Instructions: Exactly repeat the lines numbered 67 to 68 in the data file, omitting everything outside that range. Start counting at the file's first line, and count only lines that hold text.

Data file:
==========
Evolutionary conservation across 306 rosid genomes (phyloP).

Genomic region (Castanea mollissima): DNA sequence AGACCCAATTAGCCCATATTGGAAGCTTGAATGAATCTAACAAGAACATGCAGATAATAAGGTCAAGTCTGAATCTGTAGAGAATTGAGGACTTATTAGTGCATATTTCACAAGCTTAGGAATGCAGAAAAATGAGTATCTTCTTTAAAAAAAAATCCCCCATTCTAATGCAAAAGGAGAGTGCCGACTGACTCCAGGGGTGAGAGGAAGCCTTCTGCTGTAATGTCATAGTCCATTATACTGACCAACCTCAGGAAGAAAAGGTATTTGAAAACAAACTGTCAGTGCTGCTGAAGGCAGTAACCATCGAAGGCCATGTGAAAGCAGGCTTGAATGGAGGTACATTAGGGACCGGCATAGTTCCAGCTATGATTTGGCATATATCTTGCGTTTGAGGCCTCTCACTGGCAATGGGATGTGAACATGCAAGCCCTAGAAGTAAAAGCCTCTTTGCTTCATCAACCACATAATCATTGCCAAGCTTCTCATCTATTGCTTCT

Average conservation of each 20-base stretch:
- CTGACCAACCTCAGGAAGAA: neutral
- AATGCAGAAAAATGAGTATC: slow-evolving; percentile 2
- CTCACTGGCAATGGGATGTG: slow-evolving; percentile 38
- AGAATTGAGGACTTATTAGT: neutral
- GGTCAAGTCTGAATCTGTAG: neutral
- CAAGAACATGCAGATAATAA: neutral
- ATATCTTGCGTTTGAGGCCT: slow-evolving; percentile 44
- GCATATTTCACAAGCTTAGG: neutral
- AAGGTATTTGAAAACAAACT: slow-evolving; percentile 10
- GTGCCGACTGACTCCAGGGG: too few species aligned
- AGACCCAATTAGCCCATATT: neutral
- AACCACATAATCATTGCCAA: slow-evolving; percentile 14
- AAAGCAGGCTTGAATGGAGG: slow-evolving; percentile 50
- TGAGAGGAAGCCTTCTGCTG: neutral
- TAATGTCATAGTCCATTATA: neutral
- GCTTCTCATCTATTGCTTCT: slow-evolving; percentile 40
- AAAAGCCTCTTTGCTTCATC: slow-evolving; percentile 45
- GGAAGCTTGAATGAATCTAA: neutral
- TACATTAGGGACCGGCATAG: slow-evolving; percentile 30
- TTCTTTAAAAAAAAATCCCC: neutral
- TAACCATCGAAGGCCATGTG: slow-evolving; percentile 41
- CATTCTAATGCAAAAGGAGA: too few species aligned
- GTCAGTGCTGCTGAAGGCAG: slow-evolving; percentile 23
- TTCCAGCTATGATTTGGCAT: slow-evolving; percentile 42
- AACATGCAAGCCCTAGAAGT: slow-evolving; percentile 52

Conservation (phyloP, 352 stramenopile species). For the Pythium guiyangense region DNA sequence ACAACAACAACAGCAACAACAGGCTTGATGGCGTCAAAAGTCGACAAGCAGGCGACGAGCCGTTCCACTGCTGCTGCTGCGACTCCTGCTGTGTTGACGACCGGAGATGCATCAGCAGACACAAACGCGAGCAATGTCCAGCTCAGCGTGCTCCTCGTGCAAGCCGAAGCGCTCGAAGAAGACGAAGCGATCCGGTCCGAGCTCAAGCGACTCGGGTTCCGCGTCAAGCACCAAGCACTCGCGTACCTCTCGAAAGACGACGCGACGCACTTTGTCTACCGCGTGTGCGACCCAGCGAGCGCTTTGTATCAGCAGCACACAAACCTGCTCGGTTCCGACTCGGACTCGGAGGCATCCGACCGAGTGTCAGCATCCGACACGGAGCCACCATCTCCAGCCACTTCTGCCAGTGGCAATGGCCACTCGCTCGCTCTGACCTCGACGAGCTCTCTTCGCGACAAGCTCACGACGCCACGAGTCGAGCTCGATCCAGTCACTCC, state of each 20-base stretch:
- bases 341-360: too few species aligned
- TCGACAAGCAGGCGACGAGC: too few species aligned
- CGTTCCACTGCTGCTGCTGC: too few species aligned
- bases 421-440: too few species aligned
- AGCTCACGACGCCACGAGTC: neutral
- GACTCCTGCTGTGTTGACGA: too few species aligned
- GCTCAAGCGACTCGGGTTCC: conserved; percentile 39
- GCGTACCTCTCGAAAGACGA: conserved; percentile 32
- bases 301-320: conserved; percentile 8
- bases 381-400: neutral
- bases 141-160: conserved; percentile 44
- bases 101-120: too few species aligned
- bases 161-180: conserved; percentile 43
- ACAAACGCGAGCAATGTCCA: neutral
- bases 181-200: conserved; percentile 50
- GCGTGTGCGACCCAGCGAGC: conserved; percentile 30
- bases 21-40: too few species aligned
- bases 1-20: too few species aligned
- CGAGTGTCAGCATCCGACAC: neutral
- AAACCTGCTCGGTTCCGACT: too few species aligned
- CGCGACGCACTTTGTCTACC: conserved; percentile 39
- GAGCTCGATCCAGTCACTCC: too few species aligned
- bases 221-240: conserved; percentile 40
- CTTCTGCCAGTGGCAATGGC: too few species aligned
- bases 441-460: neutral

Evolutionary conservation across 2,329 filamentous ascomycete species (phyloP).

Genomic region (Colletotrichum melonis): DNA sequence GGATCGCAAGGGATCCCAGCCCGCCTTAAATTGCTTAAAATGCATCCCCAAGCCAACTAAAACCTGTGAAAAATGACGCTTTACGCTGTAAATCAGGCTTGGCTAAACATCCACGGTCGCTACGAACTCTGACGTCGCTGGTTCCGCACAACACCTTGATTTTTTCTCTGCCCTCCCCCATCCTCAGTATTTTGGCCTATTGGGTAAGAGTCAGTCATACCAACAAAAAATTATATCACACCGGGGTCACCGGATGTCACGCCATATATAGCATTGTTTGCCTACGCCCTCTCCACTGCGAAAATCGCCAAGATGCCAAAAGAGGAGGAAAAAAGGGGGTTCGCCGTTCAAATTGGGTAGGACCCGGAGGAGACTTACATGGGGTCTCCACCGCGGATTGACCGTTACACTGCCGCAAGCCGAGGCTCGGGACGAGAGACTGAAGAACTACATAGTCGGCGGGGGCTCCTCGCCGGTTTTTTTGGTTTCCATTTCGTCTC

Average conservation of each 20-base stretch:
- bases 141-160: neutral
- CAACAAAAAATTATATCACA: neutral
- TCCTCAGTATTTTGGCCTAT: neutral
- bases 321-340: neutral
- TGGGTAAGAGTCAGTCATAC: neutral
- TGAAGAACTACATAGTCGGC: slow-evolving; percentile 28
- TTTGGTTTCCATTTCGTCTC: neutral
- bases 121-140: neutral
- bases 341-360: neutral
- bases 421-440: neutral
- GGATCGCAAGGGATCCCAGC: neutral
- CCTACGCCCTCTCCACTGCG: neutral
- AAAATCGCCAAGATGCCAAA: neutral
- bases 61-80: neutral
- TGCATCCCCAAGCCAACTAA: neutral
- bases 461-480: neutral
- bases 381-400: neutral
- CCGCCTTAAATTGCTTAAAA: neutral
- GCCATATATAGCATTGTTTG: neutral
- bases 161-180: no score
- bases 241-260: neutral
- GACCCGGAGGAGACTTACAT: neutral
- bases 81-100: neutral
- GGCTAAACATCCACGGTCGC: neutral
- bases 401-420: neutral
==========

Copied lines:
- bases 421-440: neutral
- GGATCGCAAGGGATCCCAGC: neutral